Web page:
[WhatsNextSG Theatre] The Effect of Love and Other Drugs (Review)

by Seewah Ho
March 3, 2016 by Seewah Ho

[WhatsNextSG Theatre] The Effect of Love and Other Drugs (Review)

What is love? An emotion? A chemical reaction? Can it be enhanced? Forced? Can we… create it? Indeed, these are some of the thoughts that would float through one’s mind as we delve into The Effect, a Pangdemonium production from their Season of Love.

With a drug trial as the backdrop for this narrative about the big L word, we are introduced to Connie Hall, a psychology student played by Nikki Muller, and Tristan Frey, a charming young vagabond played by Linden Furnell, who slowly but surely (and perhaps predictably) involve themselves in a romance during the course of the trial. What really captures the audience’s attention, then, would be the way the concept of love is perceived by these the two young lovers, bringing about multiple perspectives of this weird, lovely, and often confusing feeling. Set against the liminal space of the cold, unfeeling trial rooms, it truly allows us to question and ponder about what exactly is love, and how, how exactly does it come about?

The Effect 8077_PhotoCredit_Crispian_Chan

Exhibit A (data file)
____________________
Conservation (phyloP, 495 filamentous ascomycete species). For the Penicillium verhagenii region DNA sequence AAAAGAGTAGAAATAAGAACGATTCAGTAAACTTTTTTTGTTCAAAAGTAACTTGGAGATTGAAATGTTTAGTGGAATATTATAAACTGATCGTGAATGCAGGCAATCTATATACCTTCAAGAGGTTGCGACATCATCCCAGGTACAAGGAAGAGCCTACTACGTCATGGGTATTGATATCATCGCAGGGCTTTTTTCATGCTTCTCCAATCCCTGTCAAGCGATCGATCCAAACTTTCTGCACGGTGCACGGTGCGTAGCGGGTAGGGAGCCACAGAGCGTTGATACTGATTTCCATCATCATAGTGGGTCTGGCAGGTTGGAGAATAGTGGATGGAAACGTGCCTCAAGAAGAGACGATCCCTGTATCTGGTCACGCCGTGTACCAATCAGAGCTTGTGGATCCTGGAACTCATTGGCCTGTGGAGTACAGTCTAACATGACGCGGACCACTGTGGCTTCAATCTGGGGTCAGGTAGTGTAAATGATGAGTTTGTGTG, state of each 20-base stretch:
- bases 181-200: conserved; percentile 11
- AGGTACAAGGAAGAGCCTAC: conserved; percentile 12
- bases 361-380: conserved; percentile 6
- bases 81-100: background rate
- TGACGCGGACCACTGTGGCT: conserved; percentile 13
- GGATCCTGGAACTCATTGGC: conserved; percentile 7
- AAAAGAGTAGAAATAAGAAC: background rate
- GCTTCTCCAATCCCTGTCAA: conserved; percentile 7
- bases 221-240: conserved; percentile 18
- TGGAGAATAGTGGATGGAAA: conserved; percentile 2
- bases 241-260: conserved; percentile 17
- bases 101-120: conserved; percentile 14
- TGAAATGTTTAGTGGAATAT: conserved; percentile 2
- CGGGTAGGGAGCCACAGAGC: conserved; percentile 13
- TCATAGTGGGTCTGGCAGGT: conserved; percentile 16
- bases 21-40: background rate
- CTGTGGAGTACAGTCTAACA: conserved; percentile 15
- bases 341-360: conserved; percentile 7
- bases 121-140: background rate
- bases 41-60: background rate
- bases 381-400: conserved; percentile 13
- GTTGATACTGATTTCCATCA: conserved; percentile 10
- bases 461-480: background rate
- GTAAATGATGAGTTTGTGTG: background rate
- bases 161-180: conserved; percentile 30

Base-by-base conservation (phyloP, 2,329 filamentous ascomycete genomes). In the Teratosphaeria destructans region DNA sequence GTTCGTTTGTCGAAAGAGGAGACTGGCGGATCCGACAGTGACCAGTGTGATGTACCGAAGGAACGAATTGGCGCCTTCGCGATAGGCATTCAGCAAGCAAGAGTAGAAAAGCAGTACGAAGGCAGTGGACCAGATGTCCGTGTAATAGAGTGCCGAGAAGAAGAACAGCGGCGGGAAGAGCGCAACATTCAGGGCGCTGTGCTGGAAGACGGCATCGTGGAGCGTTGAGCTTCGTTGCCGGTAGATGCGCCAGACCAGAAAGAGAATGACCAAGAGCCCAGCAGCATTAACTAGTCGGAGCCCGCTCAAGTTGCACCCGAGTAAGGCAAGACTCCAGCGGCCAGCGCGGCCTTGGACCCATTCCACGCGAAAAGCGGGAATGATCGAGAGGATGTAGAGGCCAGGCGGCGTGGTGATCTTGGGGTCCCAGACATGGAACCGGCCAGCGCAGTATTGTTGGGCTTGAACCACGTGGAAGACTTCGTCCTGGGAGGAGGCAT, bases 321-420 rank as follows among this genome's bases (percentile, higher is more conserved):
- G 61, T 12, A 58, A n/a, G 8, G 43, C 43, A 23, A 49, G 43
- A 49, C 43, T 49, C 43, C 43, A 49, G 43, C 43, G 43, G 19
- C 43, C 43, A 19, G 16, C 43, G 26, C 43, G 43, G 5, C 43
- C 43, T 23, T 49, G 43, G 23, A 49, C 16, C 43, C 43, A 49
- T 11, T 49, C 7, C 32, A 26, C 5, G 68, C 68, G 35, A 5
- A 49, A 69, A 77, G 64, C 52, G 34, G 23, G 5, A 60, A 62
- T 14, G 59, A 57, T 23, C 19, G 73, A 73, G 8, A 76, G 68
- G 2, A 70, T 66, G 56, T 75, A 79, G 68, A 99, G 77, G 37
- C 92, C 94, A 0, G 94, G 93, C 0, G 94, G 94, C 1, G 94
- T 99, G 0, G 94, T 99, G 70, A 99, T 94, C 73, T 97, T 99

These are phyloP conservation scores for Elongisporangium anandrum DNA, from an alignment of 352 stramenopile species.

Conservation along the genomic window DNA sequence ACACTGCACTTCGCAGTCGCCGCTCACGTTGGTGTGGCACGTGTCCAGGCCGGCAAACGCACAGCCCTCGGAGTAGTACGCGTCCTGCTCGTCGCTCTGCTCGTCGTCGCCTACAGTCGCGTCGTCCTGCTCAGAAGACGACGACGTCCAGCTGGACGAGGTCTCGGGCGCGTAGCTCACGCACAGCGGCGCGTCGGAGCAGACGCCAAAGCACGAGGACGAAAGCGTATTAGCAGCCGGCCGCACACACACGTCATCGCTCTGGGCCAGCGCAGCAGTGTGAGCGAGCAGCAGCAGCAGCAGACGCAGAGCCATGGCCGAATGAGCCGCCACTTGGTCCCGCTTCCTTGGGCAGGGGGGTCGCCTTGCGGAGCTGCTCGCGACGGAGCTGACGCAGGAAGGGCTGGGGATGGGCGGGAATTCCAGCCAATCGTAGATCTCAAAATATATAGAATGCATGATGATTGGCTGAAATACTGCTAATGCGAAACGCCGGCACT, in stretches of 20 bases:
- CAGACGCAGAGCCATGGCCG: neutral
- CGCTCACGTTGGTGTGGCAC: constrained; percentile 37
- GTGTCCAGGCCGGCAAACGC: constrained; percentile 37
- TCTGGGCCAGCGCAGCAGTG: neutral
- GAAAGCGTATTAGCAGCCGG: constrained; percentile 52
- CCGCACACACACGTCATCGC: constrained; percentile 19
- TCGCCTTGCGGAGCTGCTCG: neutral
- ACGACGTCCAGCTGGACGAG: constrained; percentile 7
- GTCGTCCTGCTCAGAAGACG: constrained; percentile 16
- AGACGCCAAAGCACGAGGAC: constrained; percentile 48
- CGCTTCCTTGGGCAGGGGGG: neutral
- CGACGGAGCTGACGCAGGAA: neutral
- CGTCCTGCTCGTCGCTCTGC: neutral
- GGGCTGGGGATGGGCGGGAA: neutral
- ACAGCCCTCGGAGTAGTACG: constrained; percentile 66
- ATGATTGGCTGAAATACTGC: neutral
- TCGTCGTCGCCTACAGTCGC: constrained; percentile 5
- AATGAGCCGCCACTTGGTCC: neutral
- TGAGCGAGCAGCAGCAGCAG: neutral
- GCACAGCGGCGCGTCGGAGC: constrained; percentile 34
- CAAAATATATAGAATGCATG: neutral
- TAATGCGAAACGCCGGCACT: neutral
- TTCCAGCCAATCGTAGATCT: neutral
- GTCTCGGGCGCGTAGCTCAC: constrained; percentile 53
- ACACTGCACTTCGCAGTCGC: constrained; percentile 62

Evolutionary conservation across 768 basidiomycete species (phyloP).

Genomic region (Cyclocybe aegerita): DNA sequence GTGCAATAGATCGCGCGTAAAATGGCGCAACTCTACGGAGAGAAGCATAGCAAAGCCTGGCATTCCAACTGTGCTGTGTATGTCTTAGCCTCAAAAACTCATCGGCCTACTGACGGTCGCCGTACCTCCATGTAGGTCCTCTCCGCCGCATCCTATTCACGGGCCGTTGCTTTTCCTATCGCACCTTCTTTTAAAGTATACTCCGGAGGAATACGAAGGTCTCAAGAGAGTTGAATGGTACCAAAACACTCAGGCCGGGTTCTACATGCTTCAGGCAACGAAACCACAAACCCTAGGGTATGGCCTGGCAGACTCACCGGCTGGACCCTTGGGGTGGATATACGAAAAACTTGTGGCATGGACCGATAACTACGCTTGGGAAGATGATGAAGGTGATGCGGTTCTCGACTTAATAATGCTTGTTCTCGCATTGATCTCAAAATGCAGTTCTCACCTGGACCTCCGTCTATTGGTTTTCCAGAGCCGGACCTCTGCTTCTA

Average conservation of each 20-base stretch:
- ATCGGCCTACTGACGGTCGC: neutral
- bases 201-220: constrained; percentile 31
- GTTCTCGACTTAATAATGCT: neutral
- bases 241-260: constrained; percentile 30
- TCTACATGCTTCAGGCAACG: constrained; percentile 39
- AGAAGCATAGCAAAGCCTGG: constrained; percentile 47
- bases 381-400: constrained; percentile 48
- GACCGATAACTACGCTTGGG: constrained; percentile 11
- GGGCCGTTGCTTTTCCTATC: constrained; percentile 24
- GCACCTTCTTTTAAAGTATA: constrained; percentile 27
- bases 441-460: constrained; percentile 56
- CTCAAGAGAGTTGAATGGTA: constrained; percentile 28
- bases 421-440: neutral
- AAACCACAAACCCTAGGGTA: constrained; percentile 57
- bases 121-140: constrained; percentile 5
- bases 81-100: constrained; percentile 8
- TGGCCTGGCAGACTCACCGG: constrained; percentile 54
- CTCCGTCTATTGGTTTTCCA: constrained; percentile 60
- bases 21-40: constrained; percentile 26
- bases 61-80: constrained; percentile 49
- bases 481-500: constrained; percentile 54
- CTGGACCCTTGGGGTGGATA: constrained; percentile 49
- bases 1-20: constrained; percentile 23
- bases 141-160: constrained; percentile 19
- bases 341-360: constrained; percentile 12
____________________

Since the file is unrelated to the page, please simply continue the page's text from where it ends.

Of course, there is more than meets the eye other apart from the love story. It appears that the clinical Dr. Lorna James (Tan Kheng Hua), the administrator of this trial, has a history of her own: plagued with depression along with episodic breakdowns, we are then introduced to the topic of mental health. Tan’s acting, particularly in the second act, is extremely commendable, and watching her is truly mesmerizing yet frightening at the same time. Mesmerizing as she truly makes the point of view of her character relatable, or at least, understandable, and at the same time, frightening as it isn’t everyday that you get to see the raw reality, the inner dialogue, of someone with depression being played out so vividly on stage.

The Effect 7781_PhotoCredit_Crispian_Chan


Indeed, this play tackles some of the more confusing, intangible, issues of our time (with one being especially sensitive, no prizes for guessing which), opening up a dialogue for these topics. In particular, the subject of mental illness is often shrouded in our society, a taboo that is not to be openly discussed and acknowledged as having a reality. The Effect, then, helps to open up a conversation with regards to this issue, and I hope it is not one that will end anytime soon. Thus, I highly encourage you to go and watch The Effect with an open mind, and perhaps you’ll learn a little more about love and mental illness while you’re at it.

Photo Credit: Crispian Chan


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